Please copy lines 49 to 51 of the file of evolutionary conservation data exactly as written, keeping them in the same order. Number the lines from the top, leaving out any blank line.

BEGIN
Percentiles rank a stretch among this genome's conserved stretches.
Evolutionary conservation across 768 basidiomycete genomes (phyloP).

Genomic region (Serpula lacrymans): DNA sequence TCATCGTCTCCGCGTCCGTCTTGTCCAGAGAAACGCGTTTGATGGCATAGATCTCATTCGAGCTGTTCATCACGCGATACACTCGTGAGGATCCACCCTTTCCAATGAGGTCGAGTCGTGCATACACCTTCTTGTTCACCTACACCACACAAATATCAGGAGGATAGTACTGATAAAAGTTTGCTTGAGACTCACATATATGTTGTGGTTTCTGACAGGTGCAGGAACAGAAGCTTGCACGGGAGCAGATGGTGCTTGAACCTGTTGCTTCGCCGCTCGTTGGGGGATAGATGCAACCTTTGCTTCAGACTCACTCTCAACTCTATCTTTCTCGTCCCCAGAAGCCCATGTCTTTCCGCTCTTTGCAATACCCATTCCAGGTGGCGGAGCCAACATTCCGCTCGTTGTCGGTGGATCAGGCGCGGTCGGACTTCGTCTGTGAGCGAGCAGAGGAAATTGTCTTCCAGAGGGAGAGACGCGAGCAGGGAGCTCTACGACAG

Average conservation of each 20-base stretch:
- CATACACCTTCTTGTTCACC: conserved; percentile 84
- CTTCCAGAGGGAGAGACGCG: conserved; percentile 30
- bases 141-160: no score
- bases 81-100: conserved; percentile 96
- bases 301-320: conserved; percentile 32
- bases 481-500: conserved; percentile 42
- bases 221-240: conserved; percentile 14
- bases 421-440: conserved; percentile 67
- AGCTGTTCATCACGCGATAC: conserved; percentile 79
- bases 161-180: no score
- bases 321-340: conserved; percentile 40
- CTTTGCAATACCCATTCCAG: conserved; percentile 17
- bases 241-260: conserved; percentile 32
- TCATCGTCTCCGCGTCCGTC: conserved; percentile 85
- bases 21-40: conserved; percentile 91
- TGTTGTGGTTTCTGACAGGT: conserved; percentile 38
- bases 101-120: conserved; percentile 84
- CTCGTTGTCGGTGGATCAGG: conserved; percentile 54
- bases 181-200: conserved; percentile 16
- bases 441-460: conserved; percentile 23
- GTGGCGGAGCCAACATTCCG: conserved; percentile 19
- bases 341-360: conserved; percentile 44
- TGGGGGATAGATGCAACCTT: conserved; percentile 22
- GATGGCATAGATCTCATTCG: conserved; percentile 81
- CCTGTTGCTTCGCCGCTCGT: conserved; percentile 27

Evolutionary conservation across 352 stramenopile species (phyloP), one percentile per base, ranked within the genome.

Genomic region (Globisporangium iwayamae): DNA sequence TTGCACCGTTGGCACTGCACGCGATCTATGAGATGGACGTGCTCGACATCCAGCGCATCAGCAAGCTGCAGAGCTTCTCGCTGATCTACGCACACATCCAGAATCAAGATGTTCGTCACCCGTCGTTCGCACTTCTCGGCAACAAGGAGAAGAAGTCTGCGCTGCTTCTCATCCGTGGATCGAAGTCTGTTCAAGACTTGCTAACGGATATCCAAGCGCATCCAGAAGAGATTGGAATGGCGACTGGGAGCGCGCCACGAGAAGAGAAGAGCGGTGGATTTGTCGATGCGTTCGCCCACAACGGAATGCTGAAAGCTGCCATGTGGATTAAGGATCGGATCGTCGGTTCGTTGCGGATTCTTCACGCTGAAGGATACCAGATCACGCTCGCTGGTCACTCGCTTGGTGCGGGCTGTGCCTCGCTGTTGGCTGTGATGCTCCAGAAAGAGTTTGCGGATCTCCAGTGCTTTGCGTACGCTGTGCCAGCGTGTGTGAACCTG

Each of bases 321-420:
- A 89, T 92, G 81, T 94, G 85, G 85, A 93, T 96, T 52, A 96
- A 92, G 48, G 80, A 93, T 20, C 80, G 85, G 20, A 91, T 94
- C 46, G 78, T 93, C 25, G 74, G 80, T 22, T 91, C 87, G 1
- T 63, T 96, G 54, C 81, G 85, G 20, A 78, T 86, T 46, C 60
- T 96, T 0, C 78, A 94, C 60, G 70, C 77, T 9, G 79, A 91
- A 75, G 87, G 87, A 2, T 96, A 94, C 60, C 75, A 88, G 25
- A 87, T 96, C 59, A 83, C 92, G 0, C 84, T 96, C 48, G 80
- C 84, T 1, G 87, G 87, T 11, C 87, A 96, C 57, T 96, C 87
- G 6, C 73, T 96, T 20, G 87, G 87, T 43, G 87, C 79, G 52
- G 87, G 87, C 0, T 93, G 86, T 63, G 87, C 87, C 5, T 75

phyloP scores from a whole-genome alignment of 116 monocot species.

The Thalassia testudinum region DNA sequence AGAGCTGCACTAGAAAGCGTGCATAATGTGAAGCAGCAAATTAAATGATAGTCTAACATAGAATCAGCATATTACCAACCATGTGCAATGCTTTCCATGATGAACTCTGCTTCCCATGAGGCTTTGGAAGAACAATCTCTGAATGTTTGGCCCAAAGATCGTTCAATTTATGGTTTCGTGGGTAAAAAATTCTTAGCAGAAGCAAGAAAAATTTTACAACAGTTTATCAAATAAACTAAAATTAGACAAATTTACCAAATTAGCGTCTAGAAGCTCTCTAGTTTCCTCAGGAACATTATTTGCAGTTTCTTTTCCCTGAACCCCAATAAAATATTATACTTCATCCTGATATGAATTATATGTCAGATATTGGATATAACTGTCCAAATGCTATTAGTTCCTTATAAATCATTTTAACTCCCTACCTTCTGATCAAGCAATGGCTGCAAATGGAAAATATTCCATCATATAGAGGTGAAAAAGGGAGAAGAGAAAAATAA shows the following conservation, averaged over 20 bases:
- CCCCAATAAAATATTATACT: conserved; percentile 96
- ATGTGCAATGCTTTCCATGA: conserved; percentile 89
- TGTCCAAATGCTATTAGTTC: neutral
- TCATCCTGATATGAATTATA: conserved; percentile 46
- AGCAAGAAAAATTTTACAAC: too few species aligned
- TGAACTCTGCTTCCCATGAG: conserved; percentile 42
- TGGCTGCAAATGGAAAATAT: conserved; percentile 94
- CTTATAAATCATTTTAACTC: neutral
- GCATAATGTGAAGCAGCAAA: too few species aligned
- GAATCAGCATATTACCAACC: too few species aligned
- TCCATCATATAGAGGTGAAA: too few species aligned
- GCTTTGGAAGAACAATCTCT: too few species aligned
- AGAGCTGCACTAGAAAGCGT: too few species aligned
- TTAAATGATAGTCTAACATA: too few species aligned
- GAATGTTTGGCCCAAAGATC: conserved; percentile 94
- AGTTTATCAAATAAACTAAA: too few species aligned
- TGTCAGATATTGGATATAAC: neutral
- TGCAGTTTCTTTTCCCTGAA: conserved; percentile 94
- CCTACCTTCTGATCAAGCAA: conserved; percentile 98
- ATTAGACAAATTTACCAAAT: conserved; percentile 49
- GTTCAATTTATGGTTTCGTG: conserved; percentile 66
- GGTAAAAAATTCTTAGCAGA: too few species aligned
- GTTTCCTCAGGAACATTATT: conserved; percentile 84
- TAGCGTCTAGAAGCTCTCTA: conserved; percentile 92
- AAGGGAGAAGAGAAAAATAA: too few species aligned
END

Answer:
- AGCAAGAAAAATTTTACAAC: too few species aligned
- TGAACTCTGCTTCCCATGAG: conserved; percentile 42
- TGGCTGCAAATGGAAAATAT: conserved; percentile 94